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Do you recall how your interest in writing originated?
Honestly, no. I’ve wanted to be a writer for as long as I can remember. When I was in elementary school, I wanted to write and illustrate my own books. As a teen, I started writing my first novel. The urge to tell a story has just always been there.
What is How to Cook Up a Disaster about?
The dinner party from hell? Okay, more seriously: It’s Sadie’s great-grandfather’s 100th birthday party and, being a dutiful daughter, Sadie goes over to her mom’s house to help with the preparations. Of course, things don’t go according to plan. Mom, who’s just shy of nine-months pregnant, goes into early labor and leaves Sadie to take over hosting the dinner (including cooking the turkey). From there, things pretty much spiral out of control. The only thing right about the whole day is the hottie fireman who arrives as a first responder to her 9-1-1 call. If Sadie doesn’t botch up her chances with him, too.
What inspired you to write this novelette?
The parameters for a short story contest. I don’t remember the exact parameters, but as I recall the opening sentence had to go something like, “If [blank] had known then what [blank] knew now, [blank] never would have . . .” I finished the sentence with a list of crazy events and from there, the story was born.
Do you base characters on people you know?
Yes and no. Personality traits and character quirks from people I know will always sneak their way into my characters, but I don’t intentionally set out to create characters based on a specific people I know.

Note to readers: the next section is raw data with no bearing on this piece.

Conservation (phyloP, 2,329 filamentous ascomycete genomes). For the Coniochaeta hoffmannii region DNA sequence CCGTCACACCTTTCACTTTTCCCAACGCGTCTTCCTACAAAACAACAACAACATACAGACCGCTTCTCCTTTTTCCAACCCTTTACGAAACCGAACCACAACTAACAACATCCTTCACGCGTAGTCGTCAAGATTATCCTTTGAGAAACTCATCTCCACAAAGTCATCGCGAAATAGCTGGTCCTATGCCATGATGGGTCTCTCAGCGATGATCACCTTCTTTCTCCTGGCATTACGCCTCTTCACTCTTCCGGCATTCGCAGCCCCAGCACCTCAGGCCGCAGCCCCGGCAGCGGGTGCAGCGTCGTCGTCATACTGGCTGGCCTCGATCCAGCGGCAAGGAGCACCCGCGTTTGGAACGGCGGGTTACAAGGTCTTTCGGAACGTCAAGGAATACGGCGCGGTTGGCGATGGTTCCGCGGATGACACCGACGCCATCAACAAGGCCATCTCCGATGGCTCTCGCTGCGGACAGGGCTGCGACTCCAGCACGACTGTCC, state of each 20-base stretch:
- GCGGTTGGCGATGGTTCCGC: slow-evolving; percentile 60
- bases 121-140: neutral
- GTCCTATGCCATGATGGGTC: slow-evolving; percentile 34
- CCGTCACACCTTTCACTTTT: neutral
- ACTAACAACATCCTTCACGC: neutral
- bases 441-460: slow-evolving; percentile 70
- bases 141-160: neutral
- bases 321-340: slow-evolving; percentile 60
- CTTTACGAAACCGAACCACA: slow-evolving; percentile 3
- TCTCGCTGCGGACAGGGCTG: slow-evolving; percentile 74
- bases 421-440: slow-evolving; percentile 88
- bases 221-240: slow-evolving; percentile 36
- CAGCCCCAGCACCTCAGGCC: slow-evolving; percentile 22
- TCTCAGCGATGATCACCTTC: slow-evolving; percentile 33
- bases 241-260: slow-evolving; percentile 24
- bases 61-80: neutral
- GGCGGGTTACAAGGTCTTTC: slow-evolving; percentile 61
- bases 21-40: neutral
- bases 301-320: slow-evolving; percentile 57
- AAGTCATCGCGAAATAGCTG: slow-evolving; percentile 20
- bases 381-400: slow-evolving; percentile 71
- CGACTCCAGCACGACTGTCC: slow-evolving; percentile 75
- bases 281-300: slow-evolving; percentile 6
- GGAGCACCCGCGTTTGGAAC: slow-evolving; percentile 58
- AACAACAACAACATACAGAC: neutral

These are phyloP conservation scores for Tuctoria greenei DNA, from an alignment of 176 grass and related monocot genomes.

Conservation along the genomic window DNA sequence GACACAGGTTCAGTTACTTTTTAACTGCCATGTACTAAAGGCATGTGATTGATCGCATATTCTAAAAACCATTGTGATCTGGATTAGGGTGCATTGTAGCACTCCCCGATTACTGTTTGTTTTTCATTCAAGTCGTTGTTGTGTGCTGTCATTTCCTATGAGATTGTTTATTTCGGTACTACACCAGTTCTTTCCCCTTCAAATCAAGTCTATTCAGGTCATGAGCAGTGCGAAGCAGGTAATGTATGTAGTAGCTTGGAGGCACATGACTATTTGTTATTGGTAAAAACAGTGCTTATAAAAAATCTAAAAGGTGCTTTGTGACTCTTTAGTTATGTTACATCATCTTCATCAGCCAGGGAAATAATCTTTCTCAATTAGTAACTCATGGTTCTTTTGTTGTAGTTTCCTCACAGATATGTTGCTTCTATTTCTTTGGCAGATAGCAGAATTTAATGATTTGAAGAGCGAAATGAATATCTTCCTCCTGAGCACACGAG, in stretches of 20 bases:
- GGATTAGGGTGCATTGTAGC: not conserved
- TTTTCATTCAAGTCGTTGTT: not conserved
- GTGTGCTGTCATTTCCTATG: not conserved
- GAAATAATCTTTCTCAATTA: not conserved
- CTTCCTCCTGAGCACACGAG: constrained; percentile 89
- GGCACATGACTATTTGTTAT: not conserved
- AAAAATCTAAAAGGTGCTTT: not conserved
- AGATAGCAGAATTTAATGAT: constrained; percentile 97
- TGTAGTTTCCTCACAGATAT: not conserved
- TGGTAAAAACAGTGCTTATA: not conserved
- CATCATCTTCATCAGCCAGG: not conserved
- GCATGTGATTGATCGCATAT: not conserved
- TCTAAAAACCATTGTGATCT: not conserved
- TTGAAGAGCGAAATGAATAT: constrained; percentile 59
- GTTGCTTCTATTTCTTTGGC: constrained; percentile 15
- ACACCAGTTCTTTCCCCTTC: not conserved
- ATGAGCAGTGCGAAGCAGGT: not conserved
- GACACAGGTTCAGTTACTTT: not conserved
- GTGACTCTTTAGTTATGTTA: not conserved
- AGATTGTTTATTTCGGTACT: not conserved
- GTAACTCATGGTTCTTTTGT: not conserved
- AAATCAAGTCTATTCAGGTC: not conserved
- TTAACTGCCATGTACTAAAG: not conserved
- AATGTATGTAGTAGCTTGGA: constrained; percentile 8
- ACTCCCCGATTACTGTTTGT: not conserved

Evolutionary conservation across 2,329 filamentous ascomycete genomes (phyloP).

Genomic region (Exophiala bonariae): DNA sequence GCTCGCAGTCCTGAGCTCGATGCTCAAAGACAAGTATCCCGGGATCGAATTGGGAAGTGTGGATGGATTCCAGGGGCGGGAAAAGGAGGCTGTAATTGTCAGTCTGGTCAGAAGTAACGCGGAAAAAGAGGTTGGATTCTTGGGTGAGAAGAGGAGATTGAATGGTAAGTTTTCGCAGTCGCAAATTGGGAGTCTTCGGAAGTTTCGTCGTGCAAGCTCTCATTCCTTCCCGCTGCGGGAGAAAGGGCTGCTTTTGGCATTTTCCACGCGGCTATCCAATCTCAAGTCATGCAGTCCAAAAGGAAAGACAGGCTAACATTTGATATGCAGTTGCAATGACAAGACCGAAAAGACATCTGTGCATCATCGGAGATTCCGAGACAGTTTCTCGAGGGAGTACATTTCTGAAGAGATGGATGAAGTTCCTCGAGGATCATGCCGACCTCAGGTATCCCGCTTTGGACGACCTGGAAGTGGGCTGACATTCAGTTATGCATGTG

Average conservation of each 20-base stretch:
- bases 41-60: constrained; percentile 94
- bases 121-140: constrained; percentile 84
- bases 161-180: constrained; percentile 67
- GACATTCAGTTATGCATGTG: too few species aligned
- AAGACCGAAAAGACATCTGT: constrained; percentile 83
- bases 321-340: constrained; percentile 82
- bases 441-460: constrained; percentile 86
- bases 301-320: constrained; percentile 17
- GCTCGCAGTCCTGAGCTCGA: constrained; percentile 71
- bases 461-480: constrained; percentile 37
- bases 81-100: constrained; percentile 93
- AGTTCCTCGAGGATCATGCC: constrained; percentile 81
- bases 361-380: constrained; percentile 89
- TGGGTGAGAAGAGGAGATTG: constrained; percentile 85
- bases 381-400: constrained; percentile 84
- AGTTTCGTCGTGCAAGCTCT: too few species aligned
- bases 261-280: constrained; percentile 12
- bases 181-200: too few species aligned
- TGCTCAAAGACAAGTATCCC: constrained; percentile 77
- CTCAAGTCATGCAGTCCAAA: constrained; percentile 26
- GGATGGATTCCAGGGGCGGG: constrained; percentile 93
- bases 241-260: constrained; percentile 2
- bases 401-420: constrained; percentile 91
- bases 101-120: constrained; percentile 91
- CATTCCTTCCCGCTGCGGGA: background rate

Who is your favorite author, and what intrigues you about their work?
Jane Austen. Her characters are just so real. You feel like you know them or have met them or could meet them one day. Plus, I just adore her sense of humor and wit. I wish I could meet her. I feel like we’d have the most amazing conversations about life and love and everything in between. And we’d laugh until our sides ached.
Do you have any advice for aspiring writers?
Don’t give up. Kill your internal editor (or at least lock him/her in a small closet and throw away the key!). And find a critique group (either online or in person). Getting and receiving critiques is the quickest way to improve the quality of your writing and prepare you for the realities of publishing.
What’s next for you?
The next in the DIY Dating series: How to Knit a Tangled Mess. Unless I finish one of my middle-grade novels first. Or there’s that historical time-rift YA romance that’s been bugging me to write it. And, of course, I really need to write the sequel to my literary short story Listen to the Rain. Or…
Where can we find you?